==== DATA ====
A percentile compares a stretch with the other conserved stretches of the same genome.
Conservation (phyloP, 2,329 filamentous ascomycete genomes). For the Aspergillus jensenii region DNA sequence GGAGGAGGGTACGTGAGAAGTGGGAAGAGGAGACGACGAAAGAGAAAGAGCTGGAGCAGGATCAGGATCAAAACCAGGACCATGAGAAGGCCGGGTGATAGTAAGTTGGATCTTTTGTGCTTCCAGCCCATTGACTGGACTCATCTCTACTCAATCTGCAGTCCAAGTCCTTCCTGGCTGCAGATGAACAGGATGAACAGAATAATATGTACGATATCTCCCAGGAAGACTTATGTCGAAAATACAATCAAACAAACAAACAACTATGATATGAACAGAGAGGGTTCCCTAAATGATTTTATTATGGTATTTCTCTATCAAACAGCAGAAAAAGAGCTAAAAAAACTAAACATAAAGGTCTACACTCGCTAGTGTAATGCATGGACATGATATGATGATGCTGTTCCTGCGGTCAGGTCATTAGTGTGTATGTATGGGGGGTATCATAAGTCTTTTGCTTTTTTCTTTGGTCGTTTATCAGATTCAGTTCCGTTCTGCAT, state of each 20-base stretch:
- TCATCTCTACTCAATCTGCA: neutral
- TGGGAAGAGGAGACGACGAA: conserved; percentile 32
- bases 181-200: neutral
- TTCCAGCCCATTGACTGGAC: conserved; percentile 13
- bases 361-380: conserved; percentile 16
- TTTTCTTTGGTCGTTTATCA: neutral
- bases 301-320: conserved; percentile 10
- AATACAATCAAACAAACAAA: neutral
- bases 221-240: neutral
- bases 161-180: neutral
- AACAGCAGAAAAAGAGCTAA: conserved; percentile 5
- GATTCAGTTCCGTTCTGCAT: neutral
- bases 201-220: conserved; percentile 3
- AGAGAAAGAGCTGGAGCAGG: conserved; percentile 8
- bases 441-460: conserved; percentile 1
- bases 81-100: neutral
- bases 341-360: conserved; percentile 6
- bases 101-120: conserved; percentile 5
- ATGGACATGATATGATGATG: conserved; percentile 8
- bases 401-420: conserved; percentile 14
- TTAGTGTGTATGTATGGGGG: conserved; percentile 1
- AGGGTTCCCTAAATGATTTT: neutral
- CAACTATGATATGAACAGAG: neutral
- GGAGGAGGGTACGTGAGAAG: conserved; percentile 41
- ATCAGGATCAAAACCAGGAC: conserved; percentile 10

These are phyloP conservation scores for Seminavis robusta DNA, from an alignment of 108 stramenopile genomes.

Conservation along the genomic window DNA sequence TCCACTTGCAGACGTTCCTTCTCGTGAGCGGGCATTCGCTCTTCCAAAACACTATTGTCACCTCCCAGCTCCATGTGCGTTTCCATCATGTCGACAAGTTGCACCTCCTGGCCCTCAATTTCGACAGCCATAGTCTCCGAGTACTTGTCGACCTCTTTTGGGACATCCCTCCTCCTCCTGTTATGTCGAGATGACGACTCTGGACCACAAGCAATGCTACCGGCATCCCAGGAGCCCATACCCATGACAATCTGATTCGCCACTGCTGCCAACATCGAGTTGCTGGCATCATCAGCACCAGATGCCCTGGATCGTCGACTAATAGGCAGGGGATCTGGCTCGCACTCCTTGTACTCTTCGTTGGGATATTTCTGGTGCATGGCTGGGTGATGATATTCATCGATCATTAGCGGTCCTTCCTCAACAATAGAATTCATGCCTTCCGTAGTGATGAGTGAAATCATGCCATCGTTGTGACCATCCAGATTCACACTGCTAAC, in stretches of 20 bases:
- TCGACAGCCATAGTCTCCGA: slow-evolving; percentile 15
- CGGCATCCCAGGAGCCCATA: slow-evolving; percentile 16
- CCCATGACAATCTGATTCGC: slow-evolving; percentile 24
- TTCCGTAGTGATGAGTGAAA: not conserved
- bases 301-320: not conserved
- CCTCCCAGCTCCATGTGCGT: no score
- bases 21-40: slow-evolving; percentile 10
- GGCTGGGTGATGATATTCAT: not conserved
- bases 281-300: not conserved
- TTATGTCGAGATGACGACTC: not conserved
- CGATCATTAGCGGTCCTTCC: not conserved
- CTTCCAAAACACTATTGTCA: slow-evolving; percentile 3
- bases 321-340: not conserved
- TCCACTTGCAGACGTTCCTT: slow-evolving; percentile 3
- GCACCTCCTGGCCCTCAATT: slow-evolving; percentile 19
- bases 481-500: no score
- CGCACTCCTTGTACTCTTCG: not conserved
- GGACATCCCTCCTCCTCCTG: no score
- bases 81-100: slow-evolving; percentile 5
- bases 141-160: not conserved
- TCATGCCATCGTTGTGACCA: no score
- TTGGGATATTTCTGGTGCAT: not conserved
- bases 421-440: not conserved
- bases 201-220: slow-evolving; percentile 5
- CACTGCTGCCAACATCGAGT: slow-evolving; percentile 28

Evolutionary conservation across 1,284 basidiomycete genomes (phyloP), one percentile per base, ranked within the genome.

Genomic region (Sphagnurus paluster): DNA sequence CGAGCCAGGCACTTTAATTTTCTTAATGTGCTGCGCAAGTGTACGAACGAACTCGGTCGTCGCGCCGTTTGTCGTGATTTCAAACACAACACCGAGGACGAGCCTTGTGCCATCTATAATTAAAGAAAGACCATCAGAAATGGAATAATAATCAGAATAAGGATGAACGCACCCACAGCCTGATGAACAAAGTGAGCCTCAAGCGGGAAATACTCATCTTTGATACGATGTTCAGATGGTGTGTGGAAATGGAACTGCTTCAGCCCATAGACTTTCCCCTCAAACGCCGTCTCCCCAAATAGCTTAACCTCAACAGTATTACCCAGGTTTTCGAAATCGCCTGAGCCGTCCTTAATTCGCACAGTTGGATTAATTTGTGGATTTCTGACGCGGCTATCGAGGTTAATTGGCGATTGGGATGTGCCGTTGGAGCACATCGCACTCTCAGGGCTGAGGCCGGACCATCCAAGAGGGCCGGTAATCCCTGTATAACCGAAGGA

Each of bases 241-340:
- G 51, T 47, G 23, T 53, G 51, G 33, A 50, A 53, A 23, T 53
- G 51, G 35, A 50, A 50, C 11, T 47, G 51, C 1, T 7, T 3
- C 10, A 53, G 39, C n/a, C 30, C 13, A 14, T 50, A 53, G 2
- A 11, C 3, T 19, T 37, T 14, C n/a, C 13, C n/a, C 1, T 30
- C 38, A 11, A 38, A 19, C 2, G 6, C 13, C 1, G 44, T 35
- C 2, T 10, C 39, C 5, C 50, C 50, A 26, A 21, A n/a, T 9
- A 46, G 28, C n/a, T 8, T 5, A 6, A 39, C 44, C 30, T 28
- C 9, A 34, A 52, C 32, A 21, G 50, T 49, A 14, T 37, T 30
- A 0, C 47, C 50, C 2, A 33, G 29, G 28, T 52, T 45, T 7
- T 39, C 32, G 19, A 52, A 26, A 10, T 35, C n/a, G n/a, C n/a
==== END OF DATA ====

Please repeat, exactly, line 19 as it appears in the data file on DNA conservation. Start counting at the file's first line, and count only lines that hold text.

- bases 341-360: conserved; percentile 6